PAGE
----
Academically, I am currently reading a developmental psychology text in Spanish (Pensamiento y Lenguaje by Vygotsky), and ever since I've finished the Duolingo Spanish tree about a week and a half ago I've found that I do not need to reference either of the two English translations I have. I've also begun writing some of my academic papers in Spanish as well (mostly homework assignments for my Foundations of Bilingual and ESL Education university course).
Conversationally, however, I am having a more difficult time. I can hold a conversation, but I frequently need to ask the person I'm speaking with to slow down. I have plans to go to Mexico to build my conversational skills before I take the exam for my bilingual teaching endorsement, as this is something that I cannot receive from Duolingo.
Thank you for your answer, I think that Duolingo has strong materials for learning to read well too
Learning on the Internet is different from learning in classes. If learning on the Internet works for you, then you can cover in a matter of months what would barely be touched on in a few years of advanced language classes in schools, but if the classroom setup works better for you then you may end up trying to learn online for months before giving up because you still don't understand the present tense. It's all in different learning styles.
Learning via the Internet IS possible though, since there is more than enough information, with many websites devoted entirely to the grammar of whatever language you're learning, YouTube channels, resources to practice your language skills, audio and video content with simpler language and slow speech to make things easier to understand, and a lot of native content for when you're at a higher level.
Online learning used properly, by somebody who learns well that way, can be significantly better than a classroom. You can learn faster and better, because if you don't understand something then you can pause and take forever drilling it until you do, but when something comes perfectly to you you can just keep sprinting through until you hit a snag. On the other hand, if you aren't the type of person who learns well this way, then you may never find a good source of information, or you might be focusing so hard on getting something perfectly learned that by the time you're done with it you've forgotten the rest of the language, or you might speed through the language until you have no clue what's happening anymore and then get discouraged and give up.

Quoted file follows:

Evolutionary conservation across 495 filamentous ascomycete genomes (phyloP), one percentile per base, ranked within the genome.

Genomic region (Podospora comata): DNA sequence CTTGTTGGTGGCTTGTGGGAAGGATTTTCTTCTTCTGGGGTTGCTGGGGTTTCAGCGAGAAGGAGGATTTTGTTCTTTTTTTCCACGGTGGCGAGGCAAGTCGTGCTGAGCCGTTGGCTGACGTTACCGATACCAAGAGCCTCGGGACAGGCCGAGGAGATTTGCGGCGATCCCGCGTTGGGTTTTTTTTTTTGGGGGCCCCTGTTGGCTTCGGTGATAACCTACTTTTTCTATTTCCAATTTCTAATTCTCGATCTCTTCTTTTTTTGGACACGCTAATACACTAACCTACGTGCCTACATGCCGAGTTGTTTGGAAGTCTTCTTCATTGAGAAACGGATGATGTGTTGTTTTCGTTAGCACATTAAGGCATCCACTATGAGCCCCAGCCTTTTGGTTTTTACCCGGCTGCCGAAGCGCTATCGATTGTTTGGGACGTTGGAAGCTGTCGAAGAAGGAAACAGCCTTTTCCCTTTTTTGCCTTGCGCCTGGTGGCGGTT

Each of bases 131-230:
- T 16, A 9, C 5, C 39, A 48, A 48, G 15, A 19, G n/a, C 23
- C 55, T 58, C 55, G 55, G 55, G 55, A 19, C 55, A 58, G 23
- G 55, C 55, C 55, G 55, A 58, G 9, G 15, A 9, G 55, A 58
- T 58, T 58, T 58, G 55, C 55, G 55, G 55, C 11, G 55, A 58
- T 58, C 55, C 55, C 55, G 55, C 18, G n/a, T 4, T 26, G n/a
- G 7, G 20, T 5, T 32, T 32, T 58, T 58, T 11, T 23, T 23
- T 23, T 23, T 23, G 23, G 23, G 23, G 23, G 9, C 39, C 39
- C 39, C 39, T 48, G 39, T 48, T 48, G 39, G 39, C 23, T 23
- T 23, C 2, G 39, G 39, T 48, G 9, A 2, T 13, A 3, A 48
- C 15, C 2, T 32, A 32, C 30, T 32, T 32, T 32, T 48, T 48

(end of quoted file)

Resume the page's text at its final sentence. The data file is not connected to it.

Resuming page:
Meanwhile, I've met some people who can't handle classrooms. They get so bored in the classroom environment that as hard as they try they can't focus on what the teacher's doing. They need to learn through other methods, such as online, because it's so much easier for them that way. On the other hand, I have also met some people where they thrive in the classroom. The automatically absorb what the teacher says, and they remember it. Most people that I know fall in between, though. They can learn in the classroom or they can learn online. For these people I've noticed that if it's something that they're really interested in, they do extremely well just flying through all of the information online, but if it's something that they find to be boring, then they will do a lot better in school because the structure keeps them from falling behind.
I may have gone on a bit too long, and strayed a little off-topic, but this is my opinion of Online learning.
If 'academic reasons' means passing a reading test for graduate school Duo can be of great benefit. If it means an emphasis on conversational skills, Duo is helpful but you'll need to lean heavily on other resources. 'academic reasons' is pretty broad ;)
Yes so I probably should consider learn the conversational and listening skill abroad, thank you for your answer